Tuesday, July 07, 2020

Filipinos and Duterte's Law

In the Philippines, the head of state holds office for a six-year term but is barred from running for reelection.

Last week, the United Nations Human Rights Council chief Michelle Bachelet released a report that characterized Duterte's rule as "heavy handed," which resulted in killings that are "widespread, systematic and on-going." The report detailed how extrajudicial killings were carried out with near impunity.

"Laws and policies to counter national security threats and illegal drugs have been crafted and implemented in ways that severely impact human rights. This has resulted in thousands of killings, arbitrary detention and vilification of those who challenge these severe human right violations," said Bachelet. 

Since Duterte was elected to the presidency in 2016, more than 27,000 suspected drug peddlers have been killed in a mix of police operations and vigilante killings. Additionally, almost 250 human rights defenders — including unionists, lawyers, journalists and environmental rights defenders — have been killed.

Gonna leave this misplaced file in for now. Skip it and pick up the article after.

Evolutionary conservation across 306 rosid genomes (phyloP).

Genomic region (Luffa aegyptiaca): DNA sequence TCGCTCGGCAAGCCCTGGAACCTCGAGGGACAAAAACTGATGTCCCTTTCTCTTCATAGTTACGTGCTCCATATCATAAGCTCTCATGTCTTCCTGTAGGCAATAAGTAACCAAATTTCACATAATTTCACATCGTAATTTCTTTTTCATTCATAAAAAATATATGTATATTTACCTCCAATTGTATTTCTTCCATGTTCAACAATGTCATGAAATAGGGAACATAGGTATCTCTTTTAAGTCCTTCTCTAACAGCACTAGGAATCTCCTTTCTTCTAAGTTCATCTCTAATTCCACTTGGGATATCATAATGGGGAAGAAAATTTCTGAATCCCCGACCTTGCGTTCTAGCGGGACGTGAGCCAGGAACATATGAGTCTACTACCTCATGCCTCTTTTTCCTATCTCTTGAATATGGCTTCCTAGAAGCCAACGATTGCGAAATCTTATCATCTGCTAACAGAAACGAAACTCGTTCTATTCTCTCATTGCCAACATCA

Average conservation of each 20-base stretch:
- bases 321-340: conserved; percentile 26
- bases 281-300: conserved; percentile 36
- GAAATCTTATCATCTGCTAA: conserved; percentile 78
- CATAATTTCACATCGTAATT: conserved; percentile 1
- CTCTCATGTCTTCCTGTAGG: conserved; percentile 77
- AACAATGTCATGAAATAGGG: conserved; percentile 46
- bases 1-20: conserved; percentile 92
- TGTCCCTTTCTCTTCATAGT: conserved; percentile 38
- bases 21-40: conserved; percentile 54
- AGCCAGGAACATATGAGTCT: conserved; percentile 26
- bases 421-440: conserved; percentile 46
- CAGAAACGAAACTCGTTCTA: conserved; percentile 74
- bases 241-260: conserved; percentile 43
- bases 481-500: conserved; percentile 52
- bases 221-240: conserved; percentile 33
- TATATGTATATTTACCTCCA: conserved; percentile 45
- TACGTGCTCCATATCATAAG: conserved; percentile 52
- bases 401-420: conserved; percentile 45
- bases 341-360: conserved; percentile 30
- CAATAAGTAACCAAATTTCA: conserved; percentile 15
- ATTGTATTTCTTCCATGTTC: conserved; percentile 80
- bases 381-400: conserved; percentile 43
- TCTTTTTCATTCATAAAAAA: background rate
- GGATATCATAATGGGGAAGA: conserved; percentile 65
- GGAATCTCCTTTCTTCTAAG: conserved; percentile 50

The release of the UN report coincided with Duterte's signing of a counterterrorism bill into law over the weekend. The legislation has been widely contested for its vague definition of terrorism and the wide powers its gives security forces to arrest suspected terrorists without a warrant and detain them without charges for a longer period of time. Critics warned that with the administration's track record of disregarding human rights and civil liberties in enforcing law and order, this new law would be used to further quell legitimate dissent.


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